Women Rise Up
On March 11, survivors of violence against women and their allies and supporters held marches in six Caribbean countries. Started by two Barbadian women, Ronelle King and Allyson Benn, the movement had the hashtag, #LifeInLeggings.
In Jamaica, one of the groups marching was the Tambourine Army, a movement of activists dedicated to eradicating sexual violence against women and girls. Some of the Tambourine Army are survivors themselves of sexual violence. A few days later on March 14, feminist activist and trans advocate from the Tambourine Army, Latoya Nugent, was arrested by the Counter-Terrorism and Organized Crime Division of the Jamaica Constabulary Force and charged with “use of a computer for malicious communication” under the Cybercrimes Act. On March 15, the Tambourine Army released a statement about Latoya’s medical status concerned about the denial to her of medical attention. I spoke by phone with Joan Joy Grant Cummings a volunteer at the Caribbean Development Activist Women’s Network (DAWN) and a former President of the National Action Committee on the Status of Women (NAC) Canada.
JUSTIN PODUR: Let’s begin with the arrest. The use of a Cybercrimes act against a feminist organizing marches against violence is unusual. If Latoya Nugent was accused of Defamation, Jamaica’s 2013 Defamation Act provides for damages to be paid under civil law—but not for criminal penalties. Any idea why the state is going to such incredible lengths against Latoya and this movement?
JOAN JOY GRANT CUMMINGS: It does not look like Latoya or the Tambourine Army (TA) had anything criminal to do with misuse of the internet in terms of their advocacy. Our charter of rights and freedoms were changed some time ago in terms of libel and slander laws through the Defamation Act in 2013. At the time, many journalists were very concerned because it seemed as if their rights were being curtailed. Now we see that they were. The part of the Cybercrimes Act that the state used against Latoya was not supposed to be used to curtail freedom of speech. It was slated to deal with people who were using video recordings of ex-lovers, “revenge porn” type activity.
So Latoya was publicizing people and calling them out as sexual predators?
Yes, as part of the leadership of the Tambourine Army, this is a role she played. This is where there’s disagreement even amongst activists whether this should be done, in terms of naming names. For those who think that names should be named, it has to do with the fact that the justice system is not very helpful to victims of sexual and other violent crimes. It’s actually quite intimidating. If you manage to make a complaint, only 5 percent of cases make their way through the justice system.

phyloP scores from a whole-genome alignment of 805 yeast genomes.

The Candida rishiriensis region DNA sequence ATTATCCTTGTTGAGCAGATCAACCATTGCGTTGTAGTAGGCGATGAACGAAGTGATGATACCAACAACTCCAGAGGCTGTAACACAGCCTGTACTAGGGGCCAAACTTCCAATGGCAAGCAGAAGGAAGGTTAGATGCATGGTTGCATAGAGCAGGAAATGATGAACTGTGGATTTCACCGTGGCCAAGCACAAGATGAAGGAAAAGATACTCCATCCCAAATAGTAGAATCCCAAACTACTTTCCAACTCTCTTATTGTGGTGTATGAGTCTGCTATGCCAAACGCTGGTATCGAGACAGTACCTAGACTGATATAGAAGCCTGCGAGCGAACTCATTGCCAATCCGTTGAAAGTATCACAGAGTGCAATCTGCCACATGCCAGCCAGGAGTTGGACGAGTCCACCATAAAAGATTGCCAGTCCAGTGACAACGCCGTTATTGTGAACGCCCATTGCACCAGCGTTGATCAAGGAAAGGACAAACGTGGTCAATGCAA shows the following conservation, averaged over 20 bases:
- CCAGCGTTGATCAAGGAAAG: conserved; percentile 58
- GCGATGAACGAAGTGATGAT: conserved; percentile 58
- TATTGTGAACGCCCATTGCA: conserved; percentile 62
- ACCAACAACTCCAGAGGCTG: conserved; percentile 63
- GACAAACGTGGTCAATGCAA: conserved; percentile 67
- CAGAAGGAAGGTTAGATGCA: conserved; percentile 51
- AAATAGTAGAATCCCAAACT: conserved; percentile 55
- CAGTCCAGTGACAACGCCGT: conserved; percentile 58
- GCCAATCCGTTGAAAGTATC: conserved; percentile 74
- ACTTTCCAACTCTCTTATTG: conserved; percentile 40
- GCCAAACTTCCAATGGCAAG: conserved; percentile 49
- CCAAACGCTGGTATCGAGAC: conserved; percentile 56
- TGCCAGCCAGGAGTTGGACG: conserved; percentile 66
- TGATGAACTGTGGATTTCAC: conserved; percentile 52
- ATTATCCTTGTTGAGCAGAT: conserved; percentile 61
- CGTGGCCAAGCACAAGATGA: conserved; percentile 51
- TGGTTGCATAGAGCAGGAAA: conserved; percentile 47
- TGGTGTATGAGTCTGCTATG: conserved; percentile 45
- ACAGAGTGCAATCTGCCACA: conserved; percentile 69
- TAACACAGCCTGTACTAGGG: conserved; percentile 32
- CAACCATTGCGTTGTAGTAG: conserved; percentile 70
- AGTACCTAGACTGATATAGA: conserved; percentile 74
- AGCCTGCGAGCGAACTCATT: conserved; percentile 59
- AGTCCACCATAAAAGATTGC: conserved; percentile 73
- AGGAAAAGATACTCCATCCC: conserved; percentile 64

It is also worth noting that it’s not clear whether or not Latoya Nugent was the first person to call out the name of this particular perpetrator. A complaint may have already been made or the “victim” may have told others about him. The information, technically, may have already been in the public domain.
In the end, libel or slander is dealt with as a civil matter. So why was there such a show of force? And against both leaders of the Tambourine Army. Latoya was arrested under the Cybercrimes Act. Nadine Spence, the other leader, had eight police come to her workplace at the University of the West Indies, approaching her under the Detention Act, something that is usually used under a state of emergency when there’s a suspension of people’s rights. That is a show of force, very distressing for all of us.
So, how did this happen? Did she call out some powerful man?
She called out a man who was a Moravian minister, someone who had fingered other Moravian ministers as perpetrators of sexual violence. A young woman came forward to say that, you have done this, too. This man, and his lawyer, have been pressuring her (Nugent) about this.
What he should have done was take it to a civil court—he should not have involved the police. Why is the police involved? The timing is also suspicious. On February 28, the police got the judge to sign the order, but they then waited until after the march was over to make the arrest. We’d love to know their thinking in those three weeks.
Many people have lost the point about why the police did what they did. They are claiming that she taunted the police. We have tried to argue that these are peace officers, they’re trained to be able to deal with taunting. If we ever think it’s OK for police to brutalize us because you taunted them we’re in real trouble. So that’s one piece of education that has to happen, about what is the role of the police. This is the big discussion going on in cafes, on verandas and bars and on the street, people are saying she shouldn’t have named and shamed. But in reply, a lot of young women have said, “Many of us have been raped and there’s no outlet through the justice system, no one saying: we believe you and let this man prove that he didn’t do it.” That’s how it gets to this point.